@3. The Narrative Sequence of the Hesiodic Theogony

3. The Narrative Sequence of the Hesiodic Theogony The purpose of this chapter is to articulate the relationship between the Hesiodic Theogony and mênis, the starting point of the Homeric Iliad. The existence of a global relationship between these poetic traditions has already been postulated by Laura Slatkin, who has… Read more

@2. Mênis and the Social Order

2. Mênis and the Social Order An irrevocable cosmic sanction that prohibits some from taking their superiors for equals and others from taking their equals for inferiors—this abstracted definition implies a rigid hierarchical structure and a predictable punitive response to violations of it that belie the richness and flexibility of… Read more

@Introduction: Approaching Anger

Introduction: Approaching Anger The subject of the Iliad is the anger of Achilles, not Achilles himself. But what is this anger of his? It is a fair question, since few terms are more complex than those for strong emotions like anger. In fact, the study of emotional terms in modern… Read more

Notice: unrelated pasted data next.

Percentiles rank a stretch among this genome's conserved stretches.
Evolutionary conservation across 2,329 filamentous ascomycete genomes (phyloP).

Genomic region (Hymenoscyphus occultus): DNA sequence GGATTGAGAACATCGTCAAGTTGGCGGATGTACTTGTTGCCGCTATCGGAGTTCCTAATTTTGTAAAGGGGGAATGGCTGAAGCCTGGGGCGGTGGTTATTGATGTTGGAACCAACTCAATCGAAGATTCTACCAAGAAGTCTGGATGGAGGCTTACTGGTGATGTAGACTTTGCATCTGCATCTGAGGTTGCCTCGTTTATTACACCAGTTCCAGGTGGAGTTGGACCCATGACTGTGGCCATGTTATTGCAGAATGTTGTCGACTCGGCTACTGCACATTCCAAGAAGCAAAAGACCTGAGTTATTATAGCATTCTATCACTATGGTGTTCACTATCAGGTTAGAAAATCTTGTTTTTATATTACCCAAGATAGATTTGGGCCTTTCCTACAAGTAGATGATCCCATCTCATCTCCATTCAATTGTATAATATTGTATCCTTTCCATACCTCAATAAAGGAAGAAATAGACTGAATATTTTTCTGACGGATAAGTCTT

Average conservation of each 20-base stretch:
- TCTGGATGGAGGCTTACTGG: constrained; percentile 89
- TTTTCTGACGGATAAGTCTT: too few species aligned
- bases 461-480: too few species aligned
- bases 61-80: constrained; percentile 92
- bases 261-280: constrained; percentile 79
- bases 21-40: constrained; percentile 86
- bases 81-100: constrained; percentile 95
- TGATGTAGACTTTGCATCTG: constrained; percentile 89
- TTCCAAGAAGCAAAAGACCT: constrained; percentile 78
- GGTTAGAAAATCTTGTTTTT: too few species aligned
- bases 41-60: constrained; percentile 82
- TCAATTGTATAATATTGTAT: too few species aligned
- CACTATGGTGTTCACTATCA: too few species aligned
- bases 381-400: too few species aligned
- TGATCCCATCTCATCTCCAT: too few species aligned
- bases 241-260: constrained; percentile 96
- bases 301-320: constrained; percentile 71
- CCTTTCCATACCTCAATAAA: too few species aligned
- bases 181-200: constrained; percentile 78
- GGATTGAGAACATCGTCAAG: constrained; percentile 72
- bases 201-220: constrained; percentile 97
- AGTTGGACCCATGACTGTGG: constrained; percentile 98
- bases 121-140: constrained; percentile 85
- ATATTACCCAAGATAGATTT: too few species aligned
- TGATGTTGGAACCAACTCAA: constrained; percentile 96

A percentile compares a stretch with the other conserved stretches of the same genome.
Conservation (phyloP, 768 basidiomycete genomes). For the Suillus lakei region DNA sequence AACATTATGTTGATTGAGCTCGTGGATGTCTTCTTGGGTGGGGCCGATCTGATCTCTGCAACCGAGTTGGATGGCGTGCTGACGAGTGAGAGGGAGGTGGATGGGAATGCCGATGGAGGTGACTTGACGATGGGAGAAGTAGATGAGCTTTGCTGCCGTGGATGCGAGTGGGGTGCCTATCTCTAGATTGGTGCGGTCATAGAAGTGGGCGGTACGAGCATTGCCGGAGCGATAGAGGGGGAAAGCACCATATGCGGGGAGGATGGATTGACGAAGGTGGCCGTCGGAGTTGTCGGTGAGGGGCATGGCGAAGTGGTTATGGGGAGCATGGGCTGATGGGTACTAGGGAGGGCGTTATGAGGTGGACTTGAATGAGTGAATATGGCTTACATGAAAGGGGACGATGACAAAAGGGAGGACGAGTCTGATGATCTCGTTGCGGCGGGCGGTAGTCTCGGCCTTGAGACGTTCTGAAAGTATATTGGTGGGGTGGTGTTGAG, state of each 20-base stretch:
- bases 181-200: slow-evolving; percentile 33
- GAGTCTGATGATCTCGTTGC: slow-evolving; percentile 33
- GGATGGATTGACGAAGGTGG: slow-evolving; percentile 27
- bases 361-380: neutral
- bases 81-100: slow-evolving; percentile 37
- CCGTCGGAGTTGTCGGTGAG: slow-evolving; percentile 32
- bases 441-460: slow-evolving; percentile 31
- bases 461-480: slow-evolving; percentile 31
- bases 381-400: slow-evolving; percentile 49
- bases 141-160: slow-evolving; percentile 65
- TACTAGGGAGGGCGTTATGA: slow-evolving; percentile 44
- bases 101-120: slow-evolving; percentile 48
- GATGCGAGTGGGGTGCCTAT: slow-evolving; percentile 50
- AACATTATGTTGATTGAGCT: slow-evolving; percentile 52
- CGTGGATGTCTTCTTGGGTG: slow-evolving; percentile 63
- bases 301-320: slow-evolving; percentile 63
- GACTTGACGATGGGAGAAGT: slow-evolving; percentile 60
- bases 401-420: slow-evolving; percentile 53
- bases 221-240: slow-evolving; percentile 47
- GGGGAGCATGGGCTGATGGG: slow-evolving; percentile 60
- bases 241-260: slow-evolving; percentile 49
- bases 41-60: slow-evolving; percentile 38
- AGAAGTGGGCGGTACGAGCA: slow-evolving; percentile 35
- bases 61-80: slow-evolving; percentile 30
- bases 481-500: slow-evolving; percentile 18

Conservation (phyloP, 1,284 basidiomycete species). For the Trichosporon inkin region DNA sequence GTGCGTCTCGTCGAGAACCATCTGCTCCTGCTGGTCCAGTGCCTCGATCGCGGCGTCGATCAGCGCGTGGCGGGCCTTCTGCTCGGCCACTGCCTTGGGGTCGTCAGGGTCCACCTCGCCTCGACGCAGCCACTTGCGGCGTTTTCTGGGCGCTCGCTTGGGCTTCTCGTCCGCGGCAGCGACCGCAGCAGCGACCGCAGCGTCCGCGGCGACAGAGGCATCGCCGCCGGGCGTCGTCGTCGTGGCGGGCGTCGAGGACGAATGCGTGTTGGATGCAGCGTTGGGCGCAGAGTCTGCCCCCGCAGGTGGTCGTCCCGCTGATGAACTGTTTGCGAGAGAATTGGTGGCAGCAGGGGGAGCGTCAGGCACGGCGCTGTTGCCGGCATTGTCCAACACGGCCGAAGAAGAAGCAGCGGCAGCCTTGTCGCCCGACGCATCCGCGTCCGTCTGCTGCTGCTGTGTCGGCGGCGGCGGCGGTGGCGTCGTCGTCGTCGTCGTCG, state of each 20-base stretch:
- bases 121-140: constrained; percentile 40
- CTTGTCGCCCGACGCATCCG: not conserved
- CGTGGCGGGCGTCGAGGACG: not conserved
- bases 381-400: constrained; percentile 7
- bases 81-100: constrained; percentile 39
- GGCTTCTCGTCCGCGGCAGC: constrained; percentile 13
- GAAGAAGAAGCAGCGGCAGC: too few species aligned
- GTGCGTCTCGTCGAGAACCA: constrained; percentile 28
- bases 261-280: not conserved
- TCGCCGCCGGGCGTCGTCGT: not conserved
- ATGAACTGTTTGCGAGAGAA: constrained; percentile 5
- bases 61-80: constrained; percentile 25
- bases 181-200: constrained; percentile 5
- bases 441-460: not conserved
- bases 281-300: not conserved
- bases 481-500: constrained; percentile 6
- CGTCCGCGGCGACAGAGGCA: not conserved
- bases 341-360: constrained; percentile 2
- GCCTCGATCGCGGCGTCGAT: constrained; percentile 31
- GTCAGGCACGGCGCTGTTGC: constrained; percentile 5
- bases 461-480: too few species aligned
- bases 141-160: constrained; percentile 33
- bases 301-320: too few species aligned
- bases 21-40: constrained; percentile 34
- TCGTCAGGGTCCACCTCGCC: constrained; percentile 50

Acknowledgments During the gestation of this book, I have not lacked for support and material assistance from many people. My sincere thanks go to the following persons who have contributed to, corrected, and encouraged my work: Chris Dadian, Carol Dougherty, Judith Feher-Gurewitch, Carolyn Higbie, Stephanie Jamison, Claudine Kahan, Leslie Kurke,… Read more

Herodotus and the Logioi of the Persians

Short Writings: IV. Table of Contents [This essay was originally published in No Tapping around Philology: A Festschrift in Honor of Wheeler McIntosh Thackston Jr.’s 70th Birthday (ed. A. Korangy and D. J. Sheffield) 185–191. Wiesbaden 2014. In this online edition, the original page numbers of the print edition will… Read more